When you’re feeling any one of the following: hungry, angry, lonely, tired – HALT!
So there I was…a bit frustrated. More than a little hungry. Apparently the 2 lattes were not enough to sustain me into mid-afternoon. It was around 3:00 pm. Right about time for my daily mid-afternoon energy dip. Then I got an email from the kid’s school…
Yep. Not good. Not terrible. But, not good. I had what I will call here “a moment.” Two moments actually. One moment when I was escalating. Another moment when I realized that I needed to “drink my own Kool-Aid”. I needed to H.A.L.T.
I tell my clients that when you’re experiencing hunger, anger, loneliness, or fatigue, you need to recognize that your body is giving you signals. Signals to take a step back and take a couple of deep breaths . Because if you push through these warning signals, the engagement will likely go poorly. Well, at least poorly for the person who is your target. Yes, target.
You will likely unload on the person. The person will feel targeted. The working relationship will take a hit.
You might be wondering, “is there any science behind selecting these four seemingly random words?” Well, so was I. But, beyond science, there are practical reasons to halt when you are experiencing HALT.
One of the most important reasons is that when we are experiencing these emotions, we are not at our best. There are emotional, psychological, and physical effects when we are dealing with these feelings. These effects make us more likely to be defensive, maybe more offensive. You’ve probably heard the term “hangry” or hungry and angry simultaneously. That’s what I’m talking about! You lose rational thought while experiencing any (or all four) of HALT.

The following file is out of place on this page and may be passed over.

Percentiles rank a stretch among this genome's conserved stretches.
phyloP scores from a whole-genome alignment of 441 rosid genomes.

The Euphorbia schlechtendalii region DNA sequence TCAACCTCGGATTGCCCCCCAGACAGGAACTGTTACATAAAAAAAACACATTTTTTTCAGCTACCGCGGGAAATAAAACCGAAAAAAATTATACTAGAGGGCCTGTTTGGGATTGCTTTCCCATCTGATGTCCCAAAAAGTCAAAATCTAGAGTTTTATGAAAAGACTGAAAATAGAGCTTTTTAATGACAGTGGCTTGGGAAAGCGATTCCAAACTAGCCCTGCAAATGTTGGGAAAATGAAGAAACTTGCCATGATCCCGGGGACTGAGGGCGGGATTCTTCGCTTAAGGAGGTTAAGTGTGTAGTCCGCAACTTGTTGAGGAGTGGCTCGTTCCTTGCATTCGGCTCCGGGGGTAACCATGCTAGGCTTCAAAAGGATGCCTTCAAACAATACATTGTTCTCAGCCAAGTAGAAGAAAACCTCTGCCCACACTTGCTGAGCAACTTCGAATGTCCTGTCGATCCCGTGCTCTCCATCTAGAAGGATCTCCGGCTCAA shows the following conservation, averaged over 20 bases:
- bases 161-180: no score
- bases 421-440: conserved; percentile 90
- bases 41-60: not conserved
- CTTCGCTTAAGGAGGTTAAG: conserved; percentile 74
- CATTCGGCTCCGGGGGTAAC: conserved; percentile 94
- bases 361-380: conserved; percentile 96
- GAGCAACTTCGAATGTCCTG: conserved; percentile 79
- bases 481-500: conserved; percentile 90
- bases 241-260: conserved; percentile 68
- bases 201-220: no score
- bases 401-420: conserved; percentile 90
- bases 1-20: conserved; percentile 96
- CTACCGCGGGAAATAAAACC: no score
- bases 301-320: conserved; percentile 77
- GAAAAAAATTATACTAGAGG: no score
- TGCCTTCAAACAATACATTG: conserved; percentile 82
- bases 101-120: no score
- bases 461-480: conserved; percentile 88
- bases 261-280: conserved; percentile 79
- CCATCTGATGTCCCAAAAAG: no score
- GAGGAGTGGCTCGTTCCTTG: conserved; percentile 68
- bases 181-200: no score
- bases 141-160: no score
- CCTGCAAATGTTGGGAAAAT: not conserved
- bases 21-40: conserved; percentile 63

Okay, let’s talk about being Hungry first. Our brains function on carbohydrates. (This is not a reason to carb-binge). Lack of carbohydrates is why you might feel a brain fog when on a carbohydrate restricted diet. If we are hungry, our brain doesn’t function as well as we need it to. Think of your brain as a car engine and food is its gasoline. When the gas runs low, you can’t go very far, right? Even though your optimal function isn’t required in every conversation, you still need to be fully up and prepped most of the time, especially when doing critical thinking. So, the next time you are feeling hungry, stop. Take a break and grab some brain food.
Now, what about Angry? When we are angry, irritated, frustrated, or when we feel like shouting: “Good God! What is going on here?” We usually lose all thought of being empathetic and compassionate. Our self-preservation instinct kicks in, and we close off all doors and shut the possibility of collaboration and problem-solving. When we’re angry, the most common response is to “strike back” with words or deeds. What’s unfortunate is that sometimes it’s too late to realize that in the height of us “getting even,” we’re already upsetting other people and putting barriers in front of us.